This morning I got coffee with my good friend Michael Yoder. He's a hardworking, charismatic freelancer who helps people start podcasts. 

Michael's the dude on the far right. Terry (left) is cool too, but we didn't get coffee today.

Michael's the dude on the far right. Terry (left) is cool too, but we didn't get coffee today.

Alright Michael, your free publicity is over. I'm not going to talk about you anymore so you can stop reading. You selfish narcissist. 

Here's why our conversation is relevant: we spent the morning chatting about how to get people to care about what you do. I've been helping clients doing this for awhile and realized that I need to share some advice on getting specifically design work. I think I can say this. Right now I'm not accepting freelance for the next few months because, well, things are good, and I get a healthy amount of buzz. 

So here it is. The best advice I have:

1. Give stuff away

This is an article from fast company about the early days of Jones Soda, and the tips in here are pristine. This article is from 2005, aka the Mesozoic era of the internet. There are no pictures in this article because at this point Pangea still hadn't separated. But tape your eyes open and read all 859 words because Jones Soda built a brand on basically zero advertising budget, and their advice is gold. In summary, this is what you need to do:


This is a free wallpaper you can download on my website.

This is a free wallpaper you can download on my website.

This is why I make free wallpapers and give them away on my website. It's such an easy way to get people to care about what you do. Free wallpapers, desktop images, reaction gifs, you name it. Let people download your stuff and use it in whatever they want. And encourage people to remix your content. Let anybody on the planet download your photos, digitally fart on them, and re upload them to tumblr as unfunny memes. The next tip?

2. Give more stuff away

I'm serious about this. Just let people download whatever. I'm including PSDs in future downloads that I give away. Because it doesn't matter if it gets uploaded to some shoddy stock photo website and someone makes money off of it. 99% of people are going to think it's really cool that you're giving them free stuff. They're going to tell their friends. They're going to realize that it feels awesome to just get something for free. 


I run this webcomic called Potato Dad and it's just my nice, free little way of trying to make people laugh. It's resulted in a ton of illustration jobs. Previously I tried branding myself as an illustrator and people didn't really think about me when they needed work. But after doing this free comic every week, people started hitting me up for illustration gigs. And now I have plenty of illustration work. Nice.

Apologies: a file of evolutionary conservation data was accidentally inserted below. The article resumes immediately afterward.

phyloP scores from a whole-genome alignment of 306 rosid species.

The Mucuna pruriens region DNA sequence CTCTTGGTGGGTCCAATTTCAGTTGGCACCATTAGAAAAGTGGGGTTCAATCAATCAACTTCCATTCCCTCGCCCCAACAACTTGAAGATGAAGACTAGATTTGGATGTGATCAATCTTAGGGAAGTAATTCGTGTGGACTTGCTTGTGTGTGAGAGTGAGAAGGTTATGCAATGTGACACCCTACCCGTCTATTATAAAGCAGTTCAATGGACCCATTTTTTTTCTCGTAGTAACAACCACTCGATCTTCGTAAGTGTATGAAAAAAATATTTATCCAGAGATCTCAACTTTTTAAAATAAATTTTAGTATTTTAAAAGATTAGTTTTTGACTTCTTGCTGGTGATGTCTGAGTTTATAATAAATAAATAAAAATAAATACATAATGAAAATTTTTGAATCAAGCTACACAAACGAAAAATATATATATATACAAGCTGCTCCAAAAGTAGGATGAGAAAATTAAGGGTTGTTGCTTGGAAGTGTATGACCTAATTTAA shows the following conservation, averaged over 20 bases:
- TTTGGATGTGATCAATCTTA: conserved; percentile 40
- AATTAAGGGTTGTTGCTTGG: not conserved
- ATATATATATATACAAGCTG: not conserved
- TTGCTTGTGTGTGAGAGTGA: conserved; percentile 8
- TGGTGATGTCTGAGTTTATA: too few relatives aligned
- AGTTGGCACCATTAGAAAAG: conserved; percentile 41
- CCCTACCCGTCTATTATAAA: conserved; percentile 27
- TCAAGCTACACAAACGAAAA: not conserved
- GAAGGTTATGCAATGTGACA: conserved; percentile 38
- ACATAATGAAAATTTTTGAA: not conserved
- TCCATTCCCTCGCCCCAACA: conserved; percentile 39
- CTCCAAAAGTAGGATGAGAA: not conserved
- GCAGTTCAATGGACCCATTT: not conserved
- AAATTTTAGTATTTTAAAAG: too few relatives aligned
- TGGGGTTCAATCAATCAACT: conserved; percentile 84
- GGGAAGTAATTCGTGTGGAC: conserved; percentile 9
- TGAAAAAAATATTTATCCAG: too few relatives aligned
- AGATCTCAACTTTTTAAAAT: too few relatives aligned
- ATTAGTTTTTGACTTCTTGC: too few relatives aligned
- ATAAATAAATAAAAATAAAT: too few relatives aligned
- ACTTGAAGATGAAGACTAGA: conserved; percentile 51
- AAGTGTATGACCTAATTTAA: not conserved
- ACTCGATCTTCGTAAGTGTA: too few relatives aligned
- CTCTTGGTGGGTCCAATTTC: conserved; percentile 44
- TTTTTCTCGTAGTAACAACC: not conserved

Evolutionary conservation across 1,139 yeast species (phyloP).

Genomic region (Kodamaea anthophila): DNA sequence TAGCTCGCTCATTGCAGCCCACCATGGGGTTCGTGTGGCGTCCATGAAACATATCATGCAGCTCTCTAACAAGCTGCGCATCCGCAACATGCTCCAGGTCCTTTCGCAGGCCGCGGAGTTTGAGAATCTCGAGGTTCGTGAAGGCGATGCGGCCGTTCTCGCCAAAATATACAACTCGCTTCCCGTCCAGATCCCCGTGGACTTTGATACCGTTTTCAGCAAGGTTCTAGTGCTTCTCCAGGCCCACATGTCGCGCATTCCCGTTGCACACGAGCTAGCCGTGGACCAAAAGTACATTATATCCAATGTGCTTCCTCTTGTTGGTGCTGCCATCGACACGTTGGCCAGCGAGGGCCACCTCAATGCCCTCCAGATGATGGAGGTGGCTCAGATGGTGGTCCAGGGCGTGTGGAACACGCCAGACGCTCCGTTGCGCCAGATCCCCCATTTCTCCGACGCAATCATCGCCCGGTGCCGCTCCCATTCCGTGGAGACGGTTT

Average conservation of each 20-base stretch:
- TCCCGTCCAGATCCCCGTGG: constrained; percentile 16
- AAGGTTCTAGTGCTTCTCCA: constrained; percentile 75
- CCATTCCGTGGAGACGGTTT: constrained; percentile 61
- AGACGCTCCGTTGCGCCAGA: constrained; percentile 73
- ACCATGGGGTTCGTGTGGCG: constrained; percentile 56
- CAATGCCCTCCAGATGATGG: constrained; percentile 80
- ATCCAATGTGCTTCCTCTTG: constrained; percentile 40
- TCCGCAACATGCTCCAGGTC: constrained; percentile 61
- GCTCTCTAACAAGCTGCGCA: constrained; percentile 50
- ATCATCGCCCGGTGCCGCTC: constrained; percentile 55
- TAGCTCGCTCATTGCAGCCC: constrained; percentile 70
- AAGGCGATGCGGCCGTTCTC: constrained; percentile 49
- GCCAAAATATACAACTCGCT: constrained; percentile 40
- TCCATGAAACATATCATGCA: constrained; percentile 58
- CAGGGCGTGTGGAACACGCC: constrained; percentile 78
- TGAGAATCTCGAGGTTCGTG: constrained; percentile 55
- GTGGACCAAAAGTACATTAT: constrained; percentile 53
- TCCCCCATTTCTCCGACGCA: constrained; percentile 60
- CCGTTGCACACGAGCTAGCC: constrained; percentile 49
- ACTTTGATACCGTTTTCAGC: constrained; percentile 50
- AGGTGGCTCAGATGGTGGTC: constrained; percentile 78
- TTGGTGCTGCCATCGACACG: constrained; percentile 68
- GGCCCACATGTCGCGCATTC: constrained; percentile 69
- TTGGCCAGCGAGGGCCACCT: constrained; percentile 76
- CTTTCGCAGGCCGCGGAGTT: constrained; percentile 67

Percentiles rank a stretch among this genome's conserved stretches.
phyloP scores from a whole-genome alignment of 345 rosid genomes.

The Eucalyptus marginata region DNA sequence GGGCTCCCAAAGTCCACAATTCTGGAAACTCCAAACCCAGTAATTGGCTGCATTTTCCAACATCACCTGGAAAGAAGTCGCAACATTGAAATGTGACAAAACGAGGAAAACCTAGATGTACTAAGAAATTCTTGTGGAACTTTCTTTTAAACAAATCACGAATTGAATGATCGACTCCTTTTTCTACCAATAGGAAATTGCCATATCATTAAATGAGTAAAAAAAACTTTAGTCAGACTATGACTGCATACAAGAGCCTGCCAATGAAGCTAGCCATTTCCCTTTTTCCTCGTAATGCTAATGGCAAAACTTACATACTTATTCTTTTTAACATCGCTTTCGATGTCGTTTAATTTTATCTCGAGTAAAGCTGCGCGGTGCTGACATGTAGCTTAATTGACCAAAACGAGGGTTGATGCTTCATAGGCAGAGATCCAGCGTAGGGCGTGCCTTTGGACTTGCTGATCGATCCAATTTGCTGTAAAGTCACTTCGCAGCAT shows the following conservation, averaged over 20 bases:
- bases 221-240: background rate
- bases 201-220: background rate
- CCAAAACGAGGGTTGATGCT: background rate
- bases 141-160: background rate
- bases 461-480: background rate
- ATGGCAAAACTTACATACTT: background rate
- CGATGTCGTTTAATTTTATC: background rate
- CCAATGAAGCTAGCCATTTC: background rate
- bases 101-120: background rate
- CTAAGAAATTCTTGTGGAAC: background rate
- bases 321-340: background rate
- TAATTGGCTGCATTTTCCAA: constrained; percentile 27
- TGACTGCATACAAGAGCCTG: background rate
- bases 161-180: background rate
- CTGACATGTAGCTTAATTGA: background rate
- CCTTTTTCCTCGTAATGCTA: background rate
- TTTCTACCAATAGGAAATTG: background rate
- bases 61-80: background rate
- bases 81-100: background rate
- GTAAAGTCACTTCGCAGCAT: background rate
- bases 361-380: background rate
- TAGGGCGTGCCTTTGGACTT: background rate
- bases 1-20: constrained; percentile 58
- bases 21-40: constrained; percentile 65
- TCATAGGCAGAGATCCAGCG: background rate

My final, best piece of advice:

3. Charge money for your content

Just kidding. Give it away.

This guy Mike Winkelman, aka Beeple (website here) gives away a ton of content.


Look at this shiz. Look at it!!!

Look at this shiz. Look at it!!!

He lets you use his mind-blowing, best-in-the-world visuals for any project. Absolutely free. You can download anything from his vimeo, use it in a commercial, and not pay a dime. He wants you to do this!! I use his loops all the time.. 






And now Mike does work for people like American Idol and Nicki Minaj. And it's so good for his image. Idiots like me write about him on their blogs, link to his free stuff, and build his SEO for him. Genius!

In some scenarios, it's worth it to do free client work too. Sounds insane, I know. But I want to challenge your knee-jerk reaction to free work: sometimes it's good to do something just because the thing is worth doing. It might be for a client. It might be for yourself. But work leads to more work. When you wake up every day for 10 years and make art that you want to make, eventually people will pay you to do it. It worked for Beeple, it works for me, and it can work for you. Find the work you want to do. Do it well, do it often, and eventually people realize you're worth paying for that thing.

Or don't. It's your life. E-mail me if you want to get coffee and show up in my blog.

That's all, folks.

That's all, folks.